dk, have a look at Franke Linear Bearings. They're better suited to a not so pristine environment due to the roller design. We've used the typical Thompson or NSK rails/carriages setup in the past but they are not that forgiving when it comes to dirt between the rail and carraige. We switched to Franke bearings for certain applications and they work really well.

If you need a really heavy duty rail then check out Pacific Bearings Hevi Rail line. We use them for lifts, high capacity gantry type x,y positioning, etc. They are not very accurate by design but it depends how you set them up.

Cheers.

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#4
In reply to #3

Re: Slide Rail Shapes

08/25/2012 10:57 PM

Thanks.

I was not aware of Franke. They do look very interesting. Unfortunately, I could not see how to register as a new user, and was unable to use their application. I have sent them an email...

We need greater precision than appears to be provided with the Hevi Rail line.

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#5

Re: Slide Rail Shapes

08/26/2012 7:53 AM

I have been advised that http://www.schneeberger.com represents "state of the art" in precise rigid linear transport.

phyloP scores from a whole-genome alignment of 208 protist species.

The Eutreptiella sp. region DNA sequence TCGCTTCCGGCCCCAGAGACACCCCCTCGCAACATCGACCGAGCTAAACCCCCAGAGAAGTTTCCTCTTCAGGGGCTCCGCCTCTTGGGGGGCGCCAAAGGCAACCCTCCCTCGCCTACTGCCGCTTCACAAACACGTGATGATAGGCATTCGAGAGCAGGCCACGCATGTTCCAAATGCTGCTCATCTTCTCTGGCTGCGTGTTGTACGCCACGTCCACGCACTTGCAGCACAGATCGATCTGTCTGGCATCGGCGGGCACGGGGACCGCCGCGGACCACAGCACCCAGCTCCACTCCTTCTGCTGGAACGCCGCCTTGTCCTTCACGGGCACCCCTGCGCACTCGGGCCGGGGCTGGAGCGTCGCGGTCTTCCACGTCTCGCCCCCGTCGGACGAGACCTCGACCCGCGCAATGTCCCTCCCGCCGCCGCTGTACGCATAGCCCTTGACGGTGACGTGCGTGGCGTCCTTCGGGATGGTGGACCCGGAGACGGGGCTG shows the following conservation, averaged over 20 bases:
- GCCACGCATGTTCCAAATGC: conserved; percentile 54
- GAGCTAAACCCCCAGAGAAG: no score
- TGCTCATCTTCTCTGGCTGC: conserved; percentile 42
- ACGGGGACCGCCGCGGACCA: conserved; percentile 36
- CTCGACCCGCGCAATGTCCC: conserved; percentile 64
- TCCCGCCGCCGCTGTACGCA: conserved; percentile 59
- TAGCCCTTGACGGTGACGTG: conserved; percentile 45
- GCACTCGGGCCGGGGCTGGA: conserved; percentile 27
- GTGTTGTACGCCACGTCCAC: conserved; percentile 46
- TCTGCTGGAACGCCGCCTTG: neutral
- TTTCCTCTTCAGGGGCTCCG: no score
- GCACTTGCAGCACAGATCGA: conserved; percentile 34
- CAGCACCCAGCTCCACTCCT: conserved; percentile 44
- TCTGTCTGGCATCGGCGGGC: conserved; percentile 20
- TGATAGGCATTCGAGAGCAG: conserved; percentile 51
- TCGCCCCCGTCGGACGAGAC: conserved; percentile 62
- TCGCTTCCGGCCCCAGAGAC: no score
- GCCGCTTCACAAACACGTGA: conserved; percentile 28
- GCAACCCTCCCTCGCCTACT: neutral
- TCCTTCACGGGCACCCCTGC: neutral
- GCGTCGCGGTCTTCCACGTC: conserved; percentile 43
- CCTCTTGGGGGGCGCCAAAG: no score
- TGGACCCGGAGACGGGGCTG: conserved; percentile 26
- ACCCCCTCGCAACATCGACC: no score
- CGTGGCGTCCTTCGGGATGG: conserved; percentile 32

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#6

Re: Slide Rail Shapes

08/26/2012 7:54 AM

Take a look at THK linear bearings, they are expensive, but very strong and accurate.

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#7

Re: Slide Rail Shapes

08/26/2012 1:11 PM

Thanks everyone. It seems to be unanimous, since no one so far has recommended any brand of the round rail type (1&2 of my second post).

I decided that due to the intermittent forces involved, I don't want to risk the steel-wire-in-aluminum type. I prefer to use made-in-USA when possible, so of those recommended, I'm leaning toward THK. I Prefer the website structure of DelTron, but they apparently don't make the long rails I need. I'll contact THK tomorrow.

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#8

Re: Slide Rail Shapes

08/27/2012 9:25 AM

This is my area of expertise and I'd like to make some general comments for you to consider before you make your final decision. There are 3 prevailing linear motion technologies for welding machinery in the field today. They are wheeled (cam followers,DualVee wheels,Roller followers,etc) ,Plane bushings, and linear guides (THK,Thomson,etc)

Wheel technology is easiest to mount,forgiving to variations in the mounting surface,unaffected by weld splatter,and easily adjustable. Bishop-Wisecarver (www.bwc.com) is a market leader in this. Also Rollon (www.rollon.com) is a successful version of this technology. Typically wheeled parts don't require machined surfaces to work perfectly and hold up under the worst of conditions.They can move in excess of 15 ft/sec.

Plane bearings from companies such as LM76 and Pacific Bearing aren't bothered by weld splatter and run on round shafting. These are easy to mount on almost any surface but care must be taken to ensure the load center is not more than 2x the spacing of the bearings or severe binding will result.They wear over time and can't be adjusted. They move in excess of 15ft/sec.